* See updates below.
Remember that incident with the Jet Blue flight attendant going over the edge and quitting his job in a profane jump down the plane’s emergency chute after an altercation with a passenger earlier this week?
I know, I know — how could anyone, anywhere forget given the relentless media onslaught ?
Well, it won’t die because it seems to have touched a nerve with a lot of people, especially in a time when so many workers are fed up with their jobs and working situations, and would simply love to drop kick their job in style with an over-the-top version of “Take this job and shove it.”
And now, there is an animated version of what happened on that Jet Blue plane available here for your viewing pleasure, just in case you haven’t gotten enough of this story. And, you don’t need to speak Chinese to enjoy it.
According to The Wall Street Journal‘s China Realtime Report:
NextMedia Animation, which bills itself as Asia’s largest animation studio, has made its name online by producing computer-animated dramatizations of news events, including details of the Wikileaks documents and the fateful night at Tiger Woods’s home.
The Taiwan-based studio’s latest work tells the tale of Steven Slater, the Jet Blue flight attendant who left work Monday after a profanity-laced address to a plane full of passengers, exiting the aircraft via the emergency chute at New York’s John F. Kennedy Airport. Slater joins the ranks of Lindsay Lohan (portrayed driving a suspiciously familiar Volkswagen), Sarah Palin and reality-TV personality Snooki in NextMedia’s cast of digitized personalities.
Yes, Steven Slater is a folk hero to many people, but my view is that this incident resonates with so many people (even in Taiwan) for two reasons:
- Because just about everyone who has been on an airplane in the last 10 years — and especially after 9/11 — can attest to the terribly demeaning and soul-crushing state of air travel; and,
- Because of the long recession and economic downturn that has beaten and battered America’s workforce, leaving both those who are employed and unemployed bitter and angry at what the state of the working world has become.
Although Jet Blue’s public response to this incident has been slow and curious, I disagree with people who believe that this story is starting to fade and has run its course.
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On the contrary: it’s summer, it’s slow, and people are tired of news about the oil spill and Afghanistan. Sometimes, all it takes is a disgruntled flight attendant with a flair for a dramatic exit to rile people up and remind them of how sometimes, even the most downtrodden and put upon worker can decide to stand up and tell the world how they really feel.
Take this job and shove it, indeed.
UPDATE No. 2: You know that the “take this job and shove it” aspect of this story is resonating with people when The Associated Press serves up a trend story (found here in the Atlanta Journal-Constitution) on the topic of people getting fed up enough with their jobs to quit in a public and spectacular way.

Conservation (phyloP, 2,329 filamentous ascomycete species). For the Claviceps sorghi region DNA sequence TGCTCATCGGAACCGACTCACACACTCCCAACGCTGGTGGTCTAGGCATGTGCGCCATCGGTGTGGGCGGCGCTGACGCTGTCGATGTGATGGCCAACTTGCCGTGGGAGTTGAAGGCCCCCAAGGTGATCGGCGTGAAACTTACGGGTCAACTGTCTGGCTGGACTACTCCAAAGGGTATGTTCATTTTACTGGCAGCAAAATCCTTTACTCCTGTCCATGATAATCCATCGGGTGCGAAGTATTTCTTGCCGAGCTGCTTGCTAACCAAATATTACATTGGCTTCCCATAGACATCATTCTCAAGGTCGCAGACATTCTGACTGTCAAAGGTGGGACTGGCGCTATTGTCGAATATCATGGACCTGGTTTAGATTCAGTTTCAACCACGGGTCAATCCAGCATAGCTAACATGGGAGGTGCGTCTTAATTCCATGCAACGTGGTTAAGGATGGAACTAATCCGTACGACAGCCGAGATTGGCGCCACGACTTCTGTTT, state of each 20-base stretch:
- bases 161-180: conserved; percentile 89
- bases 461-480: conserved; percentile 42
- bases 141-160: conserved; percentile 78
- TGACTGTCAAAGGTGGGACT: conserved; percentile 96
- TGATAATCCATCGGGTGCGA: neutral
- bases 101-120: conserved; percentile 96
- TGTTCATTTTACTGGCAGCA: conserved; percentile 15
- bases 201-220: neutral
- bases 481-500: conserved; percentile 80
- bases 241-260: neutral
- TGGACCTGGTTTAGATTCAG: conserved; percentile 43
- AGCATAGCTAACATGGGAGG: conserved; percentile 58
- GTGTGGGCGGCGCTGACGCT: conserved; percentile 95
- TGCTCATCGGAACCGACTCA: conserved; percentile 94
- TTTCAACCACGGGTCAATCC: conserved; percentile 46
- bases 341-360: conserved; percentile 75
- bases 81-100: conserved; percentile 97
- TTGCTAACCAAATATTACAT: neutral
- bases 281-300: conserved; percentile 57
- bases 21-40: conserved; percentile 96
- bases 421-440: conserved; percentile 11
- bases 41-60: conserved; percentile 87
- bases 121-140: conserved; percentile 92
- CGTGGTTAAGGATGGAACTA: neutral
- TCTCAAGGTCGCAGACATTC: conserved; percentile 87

Hasn’t everyone thought about doing it?
When the cubicle started to feel more like a prison than a calling? When the bossiest boss had a smile that was just too smug? When the piddling wage seemed not to be worth the aggravation?
Defying the rules, telling people off and walking off a job isn’t usually a launching pad for public acclaim and admiration. But few have fulfilled that particular working man’s fantasy in such grand fashion as JetBlue flight attendant Steven Slater, who left his job via the plane’s emergency chute, beer in hand.
It was enough to set America’s heart aflutter.
Slater’s sudden exit has rekindled memories of workers’ liberation — and sparked wistful excitement among workers who have long fantasized of choosing pride over pay.”
UPDATE NO. 2: A Jet Blue memo calls Steven Slater’s actions “unacceptable.”
UPDATE: Now questions are being raised about whether the incident with a passenger that supposedly set off Jet Blue flight attendant Steven Slater even happened, according to The Wall Street Journal.
Officials said Steven Slater’s assertion that he was hit in the head by luggage or an overhead bin door while trying to assist an abusive passenger with her oversize bag isn’t being corroborated by other passengers. Investigators believe such a passenger may not exist and that he could have received the gash on his forehead before he boarded the flight in Pittsburgh.
“There’s certainly a decent amount of doubt at this point,” said a Port Authority official familiar with the investigation.
JetBlue is also in the dark. The Wall Street Journal reviewed a memo to employees that says, “Was there an altercation on the flight that precipitated or motivated Mr. Slater’s action? It’s unclear.”